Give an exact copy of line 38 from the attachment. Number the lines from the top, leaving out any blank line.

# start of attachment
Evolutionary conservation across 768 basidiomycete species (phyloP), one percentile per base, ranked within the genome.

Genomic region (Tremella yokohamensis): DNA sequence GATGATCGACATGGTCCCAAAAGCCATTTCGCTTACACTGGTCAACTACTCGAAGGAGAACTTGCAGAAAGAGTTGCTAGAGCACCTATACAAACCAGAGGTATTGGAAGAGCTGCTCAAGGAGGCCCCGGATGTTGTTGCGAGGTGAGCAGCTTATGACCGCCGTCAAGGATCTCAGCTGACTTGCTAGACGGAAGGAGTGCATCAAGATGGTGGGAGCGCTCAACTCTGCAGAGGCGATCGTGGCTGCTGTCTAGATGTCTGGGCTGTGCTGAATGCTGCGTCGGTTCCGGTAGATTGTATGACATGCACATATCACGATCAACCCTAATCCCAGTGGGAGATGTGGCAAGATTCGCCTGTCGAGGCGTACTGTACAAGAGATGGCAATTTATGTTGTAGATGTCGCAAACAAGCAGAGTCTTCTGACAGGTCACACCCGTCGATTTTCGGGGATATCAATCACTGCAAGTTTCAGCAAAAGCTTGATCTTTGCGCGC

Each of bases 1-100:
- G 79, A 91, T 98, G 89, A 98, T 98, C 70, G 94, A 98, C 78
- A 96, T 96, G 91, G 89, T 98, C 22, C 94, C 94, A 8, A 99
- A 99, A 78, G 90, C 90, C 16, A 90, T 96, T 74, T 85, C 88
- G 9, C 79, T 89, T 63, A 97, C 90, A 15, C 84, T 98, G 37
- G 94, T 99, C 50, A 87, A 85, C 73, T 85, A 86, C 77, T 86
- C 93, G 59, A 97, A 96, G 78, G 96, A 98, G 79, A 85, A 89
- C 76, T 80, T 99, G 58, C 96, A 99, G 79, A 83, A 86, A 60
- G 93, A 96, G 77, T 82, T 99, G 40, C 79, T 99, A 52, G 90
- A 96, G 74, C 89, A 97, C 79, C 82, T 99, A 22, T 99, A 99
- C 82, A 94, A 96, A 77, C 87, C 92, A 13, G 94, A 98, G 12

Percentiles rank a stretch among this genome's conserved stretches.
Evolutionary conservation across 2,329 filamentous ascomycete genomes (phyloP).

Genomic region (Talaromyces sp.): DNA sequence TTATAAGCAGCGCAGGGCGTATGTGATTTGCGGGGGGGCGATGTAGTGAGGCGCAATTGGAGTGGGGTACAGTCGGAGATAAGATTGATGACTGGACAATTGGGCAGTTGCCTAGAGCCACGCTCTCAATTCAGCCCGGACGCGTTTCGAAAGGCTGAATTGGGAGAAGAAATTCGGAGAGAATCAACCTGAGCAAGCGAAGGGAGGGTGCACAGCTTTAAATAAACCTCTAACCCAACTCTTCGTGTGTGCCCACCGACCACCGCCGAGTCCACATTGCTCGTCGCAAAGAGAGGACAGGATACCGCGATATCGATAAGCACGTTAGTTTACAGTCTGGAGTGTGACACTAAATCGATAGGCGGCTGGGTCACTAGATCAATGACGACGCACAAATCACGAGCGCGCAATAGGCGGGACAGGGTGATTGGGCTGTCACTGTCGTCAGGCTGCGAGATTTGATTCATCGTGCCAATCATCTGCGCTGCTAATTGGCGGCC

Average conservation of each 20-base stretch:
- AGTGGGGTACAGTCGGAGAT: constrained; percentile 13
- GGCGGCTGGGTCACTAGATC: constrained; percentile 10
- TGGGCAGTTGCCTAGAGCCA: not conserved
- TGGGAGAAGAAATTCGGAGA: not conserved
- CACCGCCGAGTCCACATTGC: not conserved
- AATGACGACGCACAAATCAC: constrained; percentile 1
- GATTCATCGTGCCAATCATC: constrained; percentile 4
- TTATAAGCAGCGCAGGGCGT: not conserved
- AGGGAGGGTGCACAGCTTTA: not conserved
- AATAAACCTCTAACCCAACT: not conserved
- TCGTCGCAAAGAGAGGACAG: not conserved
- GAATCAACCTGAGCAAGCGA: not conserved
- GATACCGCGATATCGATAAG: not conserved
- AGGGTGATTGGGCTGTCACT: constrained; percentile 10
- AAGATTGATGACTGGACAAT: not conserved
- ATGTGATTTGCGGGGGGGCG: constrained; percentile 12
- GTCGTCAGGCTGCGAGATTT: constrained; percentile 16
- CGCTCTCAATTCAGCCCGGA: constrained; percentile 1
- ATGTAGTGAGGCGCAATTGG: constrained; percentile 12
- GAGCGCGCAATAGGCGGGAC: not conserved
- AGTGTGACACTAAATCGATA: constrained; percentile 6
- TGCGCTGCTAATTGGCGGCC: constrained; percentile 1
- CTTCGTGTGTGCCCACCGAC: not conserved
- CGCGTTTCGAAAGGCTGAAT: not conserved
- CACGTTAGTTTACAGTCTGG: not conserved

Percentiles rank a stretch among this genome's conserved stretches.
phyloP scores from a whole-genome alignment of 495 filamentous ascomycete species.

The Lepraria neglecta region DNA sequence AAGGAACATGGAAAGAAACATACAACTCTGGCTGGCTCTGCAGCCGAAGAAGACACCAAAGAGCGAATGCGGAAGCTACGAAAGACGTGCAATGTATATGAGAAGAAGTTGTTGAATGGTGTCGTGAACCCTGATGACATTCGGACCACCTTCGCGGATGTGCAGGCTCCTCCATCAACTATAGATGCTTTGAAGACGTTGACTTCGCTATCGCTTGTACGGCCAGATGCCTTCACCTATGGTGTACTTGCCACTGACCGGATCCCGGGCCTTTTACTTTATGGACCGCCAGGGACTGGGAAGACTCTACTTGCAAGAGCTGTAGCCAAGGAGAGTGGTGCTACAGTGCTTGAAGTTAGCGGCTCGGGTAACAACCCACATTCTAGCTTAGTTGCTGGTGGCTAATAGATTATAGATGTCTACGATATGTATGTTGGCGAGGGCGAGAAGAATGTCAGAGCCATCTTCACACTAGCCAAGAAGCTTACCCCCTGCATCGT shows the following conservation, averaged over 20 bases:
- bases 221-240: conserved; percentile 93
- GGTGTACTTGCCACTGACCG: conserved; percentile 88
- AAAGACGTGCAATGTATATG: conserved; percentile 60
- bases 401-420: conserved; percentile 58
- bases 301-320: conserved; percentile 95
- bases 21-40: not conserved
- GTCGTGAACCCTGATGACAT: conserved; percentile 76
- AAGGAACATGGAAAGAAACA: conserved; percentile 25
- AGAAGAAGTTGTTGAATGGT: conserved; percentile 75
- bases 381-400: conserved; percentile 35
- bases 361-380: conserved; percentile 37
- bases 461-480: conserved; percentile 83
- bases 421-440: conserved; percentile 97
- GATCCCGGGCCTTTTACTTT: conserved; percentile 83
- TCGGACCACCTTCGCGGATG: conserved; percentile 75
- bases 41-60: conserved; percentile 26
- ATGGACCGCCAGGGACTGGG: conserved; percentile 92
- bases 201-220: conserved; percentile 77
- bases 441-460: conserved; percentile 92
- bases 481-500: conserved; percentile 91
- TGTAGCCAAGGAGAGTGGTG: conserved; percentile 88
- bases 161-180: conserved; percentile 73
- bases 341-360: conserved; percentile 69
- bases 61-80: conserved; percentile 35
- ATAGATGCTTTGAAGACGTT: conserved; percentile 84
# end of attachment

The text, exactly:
- AGTGTGACACTAAATCGATA: constrained; percentile 6